February 18, 2001 | By James Dulley, FOR THE INQUIRER
Question: My tennis club just added a section, and it has foam insulation sprayed on the ceiling. It makes the workout room very quiet and warm. Can I buy this type of foam, and spray it on my garage ceiling? Answer: This type of spray-on foam insulation is extremely efficient because it adds insulation value and seals any air leaks. As you have noticed, it also has excellent soundproofing properties. Unfortunately, it is not a do-it-yourself process. You will have to have an insulation contractor apply it. Also, check local building codes to see what types of exposed insulation materials are approved for homes.
November 1, 2000 | By Murray Dubin, INQUIRER STAFF WRITER
Four Philadelphia numbers: About 582,000 women 18 and older live here. More than 12,000 people participate on the street and behind the scenes in the Mummers Parade. Conservative estimates are that 2,500 residents consider themselves visual artists. And a last estimate that about 250 men and women work as martial arts teachers. And then there is the singular Cathy Hopkins, the one person who fits into all of these categories: Woman, artist, karate teacher, Mummers' sculptor.
November 10, 1995 | The Philadelphia Inquirer / TOM GRALISH
Workers step up to the job of returning the giant basketball sneaker to its billboard above Interstate 95 on Castor Avenue. The massive foam shoe had been removed for cleaning - it took three days.
August 25, 1992 | by Francesca Chapman, Daily News Staff Writer
Here's a new recipe from the owner of Christopher's Bakery Cafe: Take a week's worth of dirty foam plates, cups and bowls. Densify. Recycle and serve again as egg cartons, video cassettes, wallboard or flower pots. True, Martin Tjiattas has served up tastier dishes at his Center City cafe and takeout shop. But as the first local restaurateur to use a polystyrene densifier - a fancy trash compactor, for those who aren't garbage-savvy - he has won kudos from his more environmentally conscious customers.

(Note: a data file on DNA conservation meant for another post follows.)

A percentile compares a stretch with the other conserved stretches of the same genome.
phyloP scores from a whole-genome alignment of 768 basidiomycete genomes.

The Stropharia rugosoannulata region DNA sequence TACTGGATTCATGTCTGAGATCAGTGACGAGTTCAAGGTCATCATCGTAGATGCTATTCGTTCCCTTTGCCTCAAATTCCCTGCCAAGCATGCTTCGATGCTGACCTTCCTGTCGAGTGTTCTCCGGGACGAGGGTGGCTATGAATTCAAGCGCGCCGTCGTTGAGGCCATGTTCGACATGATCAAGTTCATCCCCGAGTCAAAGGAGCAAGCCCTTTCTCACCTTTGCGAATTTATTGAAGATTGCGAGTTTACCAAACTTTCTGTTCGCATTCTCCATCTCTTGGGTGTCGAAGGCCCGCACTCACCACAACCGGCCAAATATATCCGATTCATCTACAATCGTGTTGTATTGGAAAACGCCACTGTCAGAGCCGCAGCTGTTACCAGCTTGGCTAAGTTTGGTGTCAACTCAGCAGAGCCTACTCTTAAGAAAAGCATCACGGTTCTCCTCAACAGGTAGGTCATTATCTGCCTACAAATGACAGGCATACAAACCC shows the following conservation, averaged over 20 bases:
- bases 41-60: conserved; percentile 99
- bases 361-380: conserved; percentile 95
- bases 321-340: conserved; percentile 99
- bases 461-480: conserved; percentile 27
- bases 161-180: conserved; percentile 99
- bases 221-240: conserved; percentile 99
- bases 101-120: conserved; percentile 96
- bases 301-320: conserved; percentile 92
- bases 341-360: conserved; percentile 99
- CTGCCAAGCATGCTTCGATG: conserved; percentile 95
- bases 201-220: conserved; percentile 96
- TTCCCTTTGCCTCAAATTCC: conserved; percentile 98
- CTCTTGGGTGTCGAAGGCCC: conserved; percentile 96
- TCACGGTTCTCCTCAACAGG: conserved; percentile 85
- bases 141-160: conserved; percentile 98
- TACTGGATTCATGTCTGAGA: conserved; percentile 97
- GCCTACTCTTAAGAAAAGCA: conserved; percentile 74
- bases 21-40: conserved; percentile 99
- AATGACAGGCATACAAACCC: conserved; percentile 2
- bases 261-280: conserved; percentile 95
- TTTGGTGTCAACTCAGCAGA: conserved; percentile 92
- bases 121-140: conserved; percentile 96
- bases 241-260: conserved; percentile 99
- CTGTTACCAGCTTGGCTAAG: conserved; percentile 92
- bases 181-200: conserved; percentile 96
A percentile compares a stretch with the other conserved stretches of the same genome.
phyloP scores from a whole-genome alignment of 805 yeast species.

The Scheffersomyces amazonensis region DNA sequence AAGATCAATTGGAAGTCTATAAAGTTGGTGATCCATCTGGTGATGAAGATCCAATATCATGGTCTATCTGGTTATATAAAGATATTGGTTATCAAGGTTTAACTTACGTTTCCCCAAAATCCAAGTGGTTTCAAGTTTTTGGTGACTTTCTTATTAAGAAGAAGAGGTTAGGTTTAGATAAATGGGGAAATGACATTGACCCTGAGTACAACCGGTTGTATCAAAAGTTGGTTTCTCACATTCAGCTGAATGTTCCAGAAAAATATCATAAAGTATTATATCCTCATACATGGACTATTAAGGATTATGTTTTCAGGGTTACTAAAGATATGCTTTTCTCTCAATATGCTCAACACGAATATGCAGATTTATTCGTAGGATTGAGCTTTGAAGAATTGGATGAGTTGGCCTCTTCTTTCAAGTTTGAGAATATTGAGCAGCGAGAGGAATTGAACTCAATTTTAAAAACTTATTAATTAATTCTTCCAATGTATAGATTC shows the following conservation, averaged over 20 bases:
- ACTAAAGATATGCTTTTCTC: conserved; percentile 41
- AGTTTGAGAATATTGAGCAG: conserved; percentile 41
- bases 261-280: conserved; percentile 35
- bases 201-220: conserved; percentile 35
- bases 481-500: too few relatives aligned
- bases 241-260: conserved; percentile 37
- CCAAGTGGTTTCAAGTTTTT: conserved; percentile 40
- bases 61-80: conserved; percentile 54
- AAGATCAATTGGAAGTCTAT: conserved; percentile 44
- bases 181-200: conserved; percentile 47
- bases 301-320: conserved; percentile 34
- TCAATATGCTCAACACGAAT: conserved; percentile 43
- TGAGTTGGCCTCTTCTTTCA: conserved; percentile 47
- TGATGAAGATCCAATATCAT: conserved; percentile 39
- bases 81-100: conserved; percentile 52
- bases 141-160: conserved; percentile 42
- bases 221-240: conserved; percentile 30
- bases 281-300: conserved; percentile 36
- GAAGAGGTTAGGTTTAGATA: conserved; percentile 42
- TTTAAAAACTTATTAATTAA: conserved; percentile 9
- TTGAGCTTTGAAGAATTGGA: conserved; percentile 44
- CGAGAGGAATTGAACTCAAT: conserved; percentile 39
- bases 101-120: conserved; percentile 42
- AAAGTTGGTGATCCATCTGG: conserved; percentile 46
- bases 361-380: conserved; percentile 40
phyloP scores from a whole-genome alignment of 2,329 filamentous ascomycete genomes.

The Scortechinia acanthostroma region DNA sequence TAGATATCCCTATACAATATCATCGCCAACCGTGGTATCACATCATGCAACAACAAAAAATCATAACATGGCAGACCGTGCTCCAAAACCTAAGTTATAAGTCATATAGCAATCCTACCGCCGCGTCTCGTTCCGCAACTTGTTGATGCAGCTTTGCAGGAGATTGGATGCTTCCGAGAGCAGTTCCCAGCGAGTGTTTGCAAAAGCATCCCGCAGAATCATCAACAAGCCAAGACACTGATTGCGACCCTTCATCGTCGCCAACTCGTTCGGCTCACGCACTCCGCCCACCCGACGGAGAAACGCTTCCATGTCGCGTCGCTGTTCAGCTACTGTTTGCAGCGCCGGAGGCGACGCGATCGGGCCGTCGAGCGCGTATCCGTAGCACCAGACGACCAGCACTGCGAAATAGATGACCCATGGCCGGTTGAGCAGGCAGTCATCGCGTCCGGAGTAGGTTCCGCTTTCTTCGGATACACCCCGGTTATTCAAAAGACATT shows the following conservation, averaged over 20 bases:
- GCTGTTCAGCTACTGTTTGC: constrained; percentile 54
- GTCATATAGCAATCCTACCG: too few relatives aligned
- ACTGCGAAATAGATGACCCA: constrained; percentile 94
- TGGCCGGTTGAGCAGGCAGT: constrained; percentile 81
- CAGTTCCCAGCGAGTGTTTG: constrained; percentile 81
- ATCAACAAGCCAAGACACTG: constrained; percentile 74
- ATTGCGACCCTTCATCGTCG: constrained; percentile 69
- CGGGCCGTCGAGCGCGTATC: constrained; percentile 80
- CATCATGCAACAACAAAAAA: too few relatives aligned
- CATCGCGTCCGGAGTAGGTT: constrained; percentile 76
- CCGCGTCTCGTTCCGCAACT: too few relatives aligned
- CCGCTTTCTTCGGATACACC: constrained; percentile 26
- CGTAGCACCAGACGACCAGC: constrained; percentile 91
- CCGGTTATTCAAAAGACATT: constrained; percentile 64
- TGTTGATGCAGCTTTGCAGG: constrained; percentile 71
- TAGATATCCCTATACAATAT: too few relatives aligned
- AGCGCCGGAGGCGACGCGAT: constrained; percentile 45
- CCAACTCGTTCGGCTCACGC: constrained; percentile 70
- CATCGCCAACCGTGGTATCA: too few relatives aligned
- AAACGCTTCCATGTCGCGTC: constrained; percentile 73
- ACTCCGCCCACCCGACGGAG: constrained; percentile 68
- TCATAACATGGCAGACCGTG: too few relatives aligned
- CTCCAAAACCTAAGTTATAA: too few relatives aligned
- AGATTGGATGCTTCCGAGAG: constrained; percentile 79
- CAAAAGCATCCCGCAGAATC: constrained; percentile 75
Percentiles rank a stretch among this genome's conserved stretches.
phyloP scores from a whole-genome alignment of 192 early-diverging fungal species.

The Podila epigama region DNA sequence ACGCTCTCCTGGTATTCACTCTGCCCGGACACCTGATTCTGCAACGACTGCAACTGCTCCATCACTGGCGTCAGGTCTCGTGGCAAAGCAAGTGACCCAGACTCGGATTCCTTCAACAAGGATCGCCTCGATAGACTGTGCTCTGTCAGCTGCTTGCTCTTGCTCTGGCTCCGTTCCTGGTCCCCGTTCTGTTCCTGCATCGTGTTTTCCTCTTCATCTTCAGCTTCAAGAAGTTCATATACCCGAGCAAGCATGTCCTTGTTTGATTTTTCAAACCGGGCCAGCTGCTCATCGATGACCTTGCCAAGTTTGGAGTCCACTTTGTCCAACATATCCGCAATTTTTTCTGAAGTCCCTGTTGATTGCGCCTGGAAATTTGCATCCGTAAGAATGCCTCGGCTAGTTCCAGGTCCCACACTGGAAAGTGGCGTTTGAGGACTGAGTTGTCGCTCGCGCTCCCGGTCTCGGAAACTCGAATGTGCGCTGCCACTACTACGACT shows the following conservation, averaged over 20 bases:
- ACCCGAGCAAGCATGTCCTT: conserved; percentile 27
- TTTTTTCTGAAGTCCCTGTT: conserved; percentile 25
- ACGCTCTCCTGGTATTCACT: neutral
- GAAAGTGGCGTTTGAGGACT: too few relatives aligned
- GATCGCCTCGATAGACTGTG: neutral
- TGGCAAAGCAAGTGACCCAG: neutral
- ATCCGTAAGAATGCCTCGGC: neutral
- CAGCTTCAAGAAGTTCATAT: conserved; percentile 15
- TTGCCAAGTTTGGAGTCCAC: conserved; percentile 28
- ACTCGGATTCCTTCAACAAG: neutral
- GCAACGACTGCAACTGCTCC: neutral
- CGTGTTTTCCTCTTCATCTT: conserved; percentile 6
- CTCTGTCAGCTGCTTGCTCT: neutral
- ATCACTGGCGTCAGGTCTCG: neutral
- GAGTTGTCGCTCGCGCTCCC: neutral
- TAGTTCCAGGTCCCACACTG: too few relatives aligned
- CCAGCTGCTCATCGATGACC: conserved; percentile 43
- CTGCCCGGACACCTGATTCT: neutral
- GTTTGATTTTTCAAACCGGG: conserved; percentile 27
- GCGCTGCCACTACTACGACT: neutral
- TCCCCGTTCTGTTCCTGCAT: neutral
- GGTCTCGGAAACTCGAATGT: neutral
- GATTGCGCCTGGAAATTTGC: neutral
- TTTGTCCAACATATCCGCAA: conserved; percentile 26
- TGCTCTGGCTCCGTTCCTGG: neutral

July 1, 1998 | JIM MacMILLAN/ DAILY NEWS
The driver of a chemical truck yesterday noticed smoke coming from the rig's trailer around 2 p.m. and pulled into the driveway of Lankenau Hospital on Lancaster Avenue. Emergency units planned to shoot foam into the trailer but air rushed in and ignited the materials. The fire was allowed to burn itself out.
June 30, 2002 | By James Dulley FOR THE INQUIRER
Question: We are planning to build an efficient house. We are considering one made primarily of concrete for its strength against tornadoes and fire. Does this make sense, and what are our options? - Sam W. Answer: Building a concrete-framed house makes a lot of sense for many reasons. The final structure is extremely strong and can withstand tornadoes and hurricanes. Using concrete construction also gives your architect more flexibility, creating a unique house design in both the exterior and interior.
January 19, 1990 | By Frank Devlin, Special to The Inquirer
Environmental officials continued to investigate Mill Creek yesterday after a raw-sewage and detergent spill Wednesday left a thick foam, said to be five feet high in spots, and killed fish from Middletown Township to Bristol Township in Bucks County. "Everywhere you look there's dead fish," Middletown resident Brian Sheppard said yesterday. The sewage and foam were traced to a crack in a township pipe serving the Wheeler Way Business/Industrial Park off Route 213 in Middletown.
July 11, 2010
Most dog mats designed for travel are thin roll-up pads that provide meager cushioning for your precious animal companion. Bowsers' Fold-n-Go bed provides three cushy inches of foam padding. Composed of three connected panels that fold neatly against each other for storage in the car trunk, the bed comes in three stylish colors - cayenne, caramel or espresso. The Fold-n-Go measures 24-by-12-by-9-inches when closed, but opens to a luxurious 36-inch - ideal for Fido to stretch out in the back seat or on the cold, hard floor.
July 10, 1987 | By John Jennings, Inquirer Staff Writer
Lorraine Schroth decided not to weed in her garden Wednesday, and that probably saved her life. Fortunately, she read to her children instead, so all were inside when a 100-pound canister of yellow foam hurtled into her back yard, landing in the weed-filled garden. On Wednesday afternoon, Schroth, of the 200 block of Maple Avenue in Audubon, Camden County, was home with her husband, Richard, and her two daughters, Elizabeth, 4, and Andrea, 2. She was also baby-sitting her nephew, Matthew Craig, 2, who lives in Lindenwold.
March 25, 2015
The long : Last week, the Please Touch Museum blocked out 1,100 square feet between River Adventures and the carousel by filling three soft, holey foam walls with hundreds of oversize blue foam bricks and noodles and plastic balls. The short : Get it? Blocked out? The demo : Three and up. (No fun for crawlers or new walkers.) The philosophy : "Unstructured play" continues to trend. The idea, says a museum rep: "Allow [children] to use their imaginations and creativity and to also develop fine and gross motor skills.
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